As a kid growing up, there were times my sister and I would get into spats. Those spats often occur between siblings and most of the time they are ironed out and dealt with so that the siblings can get beyond it and once again, enjoy the closeness they have always had. The times that my sister and I had spats did not mean that we were no longer brother and sister, did it? Not at all, even though we might have felt like that. As far as the law and reason were concerned, the fact that we were brother and sister did not change one iota. However, we tended to act toward each other as though we did not even know one another. Eventually, we would each soften up and begin to move toward one another in the hopes of acknowledging our fondness for one another as siblings.

Sadly, there are some folks who have serious falling outs and go their separate ways. I know of family members who treat other family members as though they do not exist and you may know some as well. However, even in those situations, the people remain related by blood family ties. That cannot be changed or dissolved because it occurred due to their births into a specific family.

This is the way it is with God and our relationship with Him once we become spiritually reborn into His family. There is nothing that can or will ever change that relationship. When we become Christians, we are born into God’s family thanks to Jesus and the faith He allows us to have and exercise in Him.

But this spiritual birth is only the first step. By faith we gain entrance into His family and our sins are forgiven – past, present and future. Confession of our sins needs to be practiced as the Holy Spirit brings the problem of our sin to our mind and after confession, He applies His forgiveness. This process is what enables and allows us to continue abiding in Christ.

But the big questions for me have always been, what is the benefit of continual abiding and how is that done? Rev. Jones summarizes things and points out that the more we love God, the greater our fellowship with Him will be. John 15 deals with the vine and the branches. Anyone who has ever planted a garden knows that a gardener must prepare the soil, plant the seeds and ensure that the seeds have water. But one thing the gardener cannot do is force the seed to grow and mature into a healthy plant. The plant does this all by itself.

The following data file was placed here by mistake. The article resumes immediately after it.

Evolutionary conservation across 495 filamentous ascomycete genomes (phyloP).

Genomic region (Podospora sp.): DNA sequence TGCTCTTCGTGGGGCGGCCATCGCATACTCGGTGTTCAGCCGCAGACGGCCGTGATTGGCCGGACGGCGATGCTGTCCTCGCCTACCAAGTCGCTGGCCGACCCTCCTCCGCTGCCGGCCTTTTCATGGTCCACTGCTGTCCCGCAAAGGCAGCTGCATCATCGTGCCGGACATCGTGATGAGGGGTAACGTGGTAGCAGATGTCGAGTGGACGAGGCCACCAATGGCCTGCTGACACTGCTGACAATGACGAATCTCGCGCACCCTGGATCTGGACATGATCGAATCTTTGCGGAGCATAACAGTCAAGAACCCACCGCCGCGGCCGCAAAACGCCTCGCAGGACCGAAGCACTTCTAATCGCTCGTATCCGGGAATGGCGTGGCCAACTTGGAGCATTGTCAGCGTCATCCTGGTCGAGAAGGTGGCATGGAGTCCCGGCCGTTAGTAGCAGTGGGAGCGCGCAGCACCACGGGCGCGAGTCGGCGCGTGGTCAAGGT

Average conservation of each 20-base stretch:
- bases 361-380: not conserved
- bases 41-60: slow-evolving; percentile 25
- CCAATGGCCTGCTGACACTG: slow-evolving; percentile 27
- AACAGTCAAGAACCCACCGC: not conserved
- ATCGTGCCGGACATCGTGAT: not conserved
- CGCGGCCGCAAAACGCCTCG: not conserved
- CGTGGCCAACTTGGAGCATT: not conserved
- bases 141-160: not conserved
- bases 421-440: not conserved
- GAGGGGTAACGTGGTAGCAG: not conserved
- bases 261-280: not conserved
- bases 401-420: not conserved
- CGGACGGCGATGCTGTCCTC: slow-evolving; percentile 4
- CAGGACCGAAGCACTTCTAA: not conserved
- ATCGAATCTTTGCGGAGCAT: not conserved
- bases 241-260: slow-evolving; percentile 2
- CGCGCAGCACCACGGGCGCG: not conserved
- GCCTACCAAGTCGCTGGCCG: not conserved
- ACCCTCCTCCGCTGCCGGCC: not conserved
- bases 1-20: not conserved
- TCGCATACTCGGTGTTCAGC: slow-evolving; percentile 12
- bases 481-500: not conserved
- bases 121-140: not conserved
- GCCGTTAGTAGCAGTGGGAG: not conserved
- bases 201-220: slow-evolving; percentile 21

What’s fascinating is around our home there are all sorts of vines. It is interesting to watch the individual branches of the vines. As long as the branch remains connected to the vine itself, it will grow into a healthy branch. Once disconnected from the main vine, the branch will die. This is where folks get the idea that salvation can be lost, yet this is not what Jesus was teaching. Jesus was simply pointing out that if we are to remain spiritually healthy and continue growing, we must commit ourselves to remaining “in” the vine or abiding in Christ. Once we stop abiding, we shut off the possibility of all the benefits we have in Christ. Spiritual death is the result.

In the past decade, we’ve seen numerous Christian leaders – some very well known ones at that – fall away from Jesus. Some came out to acknowledge their new reality that they are no longer Christians. Others kept up the charade by outwardly continuing to express Jesus while secretly living a life of shameful sin. In either case, if the person was indeed actually a Christian, they continued to be one even after they fell so far. If they were not Christians to begin with but used Christianity as a convenient way to amass a following and usually with it, large amounts of money, then they did not lose what they never had.